When the pandemic hit in 2020, Billy Strings announced a series of virtual concerts, and rather than just picking from his living room like a lot of artists did, Billy threw some high-production concerts at well-known venues. During this particular show, live from the Brooklyn Bowl in Nashville, Billy was joined by phenomenal mandolin player Sierra Hull for a phenomenal bluegrass cover of Post Malone’s “Circles.”
Yep, you heard the correctly… bluegrass Post Malone.
“We had a blast during the virtual tour. Thanks to all you folks that tuned in! Here’s our version of Circles by Post Malone with a little help from our friend Sierra Hull.”
Billy and company put their own bluegrass flavor on it and completely made it their own. And naturally, threw in some killer solos on guitar, banjo and mandolin for good measure. There’s no doubt about it… Billy Strings is one of the most talented dudes in all of music.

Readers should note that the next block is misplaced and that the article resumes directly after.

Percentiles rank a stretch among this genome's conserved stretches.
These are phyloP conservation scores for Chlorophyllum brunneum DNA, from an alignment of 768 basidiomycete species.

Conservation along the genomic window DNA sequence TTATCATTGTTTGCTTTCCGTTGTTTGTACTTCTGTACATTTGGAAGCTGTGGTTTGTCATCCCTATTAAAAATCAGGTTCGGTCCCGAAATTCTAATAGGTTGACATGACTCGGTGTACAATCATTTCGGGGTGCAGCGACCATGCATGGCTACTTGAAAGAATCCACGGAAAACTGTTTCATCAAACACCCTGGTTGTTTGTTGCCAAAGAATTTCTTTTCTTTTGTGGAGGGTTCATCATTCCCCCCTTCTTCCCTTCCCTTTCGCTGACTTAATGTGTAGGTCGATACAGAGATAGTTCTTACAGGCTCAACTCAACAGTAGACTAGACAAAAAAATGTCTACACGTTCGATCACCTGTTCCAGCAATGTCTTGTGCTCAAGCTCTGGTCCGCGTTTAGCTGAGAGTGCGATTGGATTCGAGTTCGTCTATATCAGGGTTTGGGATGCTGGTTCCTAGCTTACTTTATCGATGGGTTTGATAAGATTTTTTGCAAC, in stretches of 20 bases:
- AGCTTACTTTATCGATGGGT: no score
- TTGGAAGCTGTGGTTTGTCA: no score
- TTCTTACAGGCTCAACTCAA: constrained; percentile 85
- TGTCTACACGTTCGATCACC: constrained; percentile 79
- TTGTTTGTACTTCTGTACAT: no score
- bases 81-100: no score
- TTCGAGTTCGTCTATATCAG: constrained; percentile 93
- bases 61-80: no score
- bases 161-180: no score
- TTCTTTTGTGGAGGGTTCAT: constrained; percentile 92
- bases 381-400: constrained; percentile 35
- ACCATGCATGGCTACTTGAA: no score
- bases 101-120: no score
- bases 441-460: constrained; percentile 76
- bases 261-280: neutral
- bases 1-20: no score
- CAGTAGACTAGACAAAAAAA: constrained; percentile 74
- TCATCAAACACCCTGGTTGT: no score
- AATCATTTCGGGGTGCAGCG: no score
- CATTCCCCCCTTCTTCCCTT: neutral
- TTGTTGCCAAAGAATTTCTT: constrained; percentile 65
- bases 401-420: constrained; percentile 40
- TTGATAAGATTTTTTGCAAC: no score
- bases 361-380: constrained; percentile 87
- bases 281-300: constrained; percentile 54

Check it out:
Post Malone & Billy Strings Cover Johnny Cash’s “Cocaine Blues”
Back in 2020, Post Malone kicked it with Billy Strings, cooking up some “redneck sh*t” as Billy referred to it, AKA picking on some Hank Williams and Johnny Cash songs. And we’ve seen Post show love to everybody from Johnny Cash and Hank Williams, to Randy Travis, John Michael Montgomery, Shania Twain, Colter Wall, Tyler Childers, and Sturgill.
And ever since, we’ve been dying for another chance to see him play some country music live and in person… which he did, at Billy Strings’ concert at The Observatory in Santa Ana, California. With his guitar, a beer and a cigarette in hand, he walked on stage and said:
“Billy Strings is the best to ever f**ing do it… thanks for having me up. We’re gonna do a Johnny Cash song.”
Treating fans to a surprise performance of Johnny Cash’s “Cocaine Blues,” I can’t imagine a more unlikely pair that just works together so damn well.
Based off the old country traditional song, “Little Sadie,” “Cocaine Blues” was reworked by T. J. “Red” Arnall way back in 1947. Johnny Cash would famously perform the tune at his legendary 968 Folsom Prison concert, and then record it for his 1979 album, Silver.
I mean damn, I wish the guy would stop teasing us with these performances, because a full-blown country album from the man himself would be one for the ages.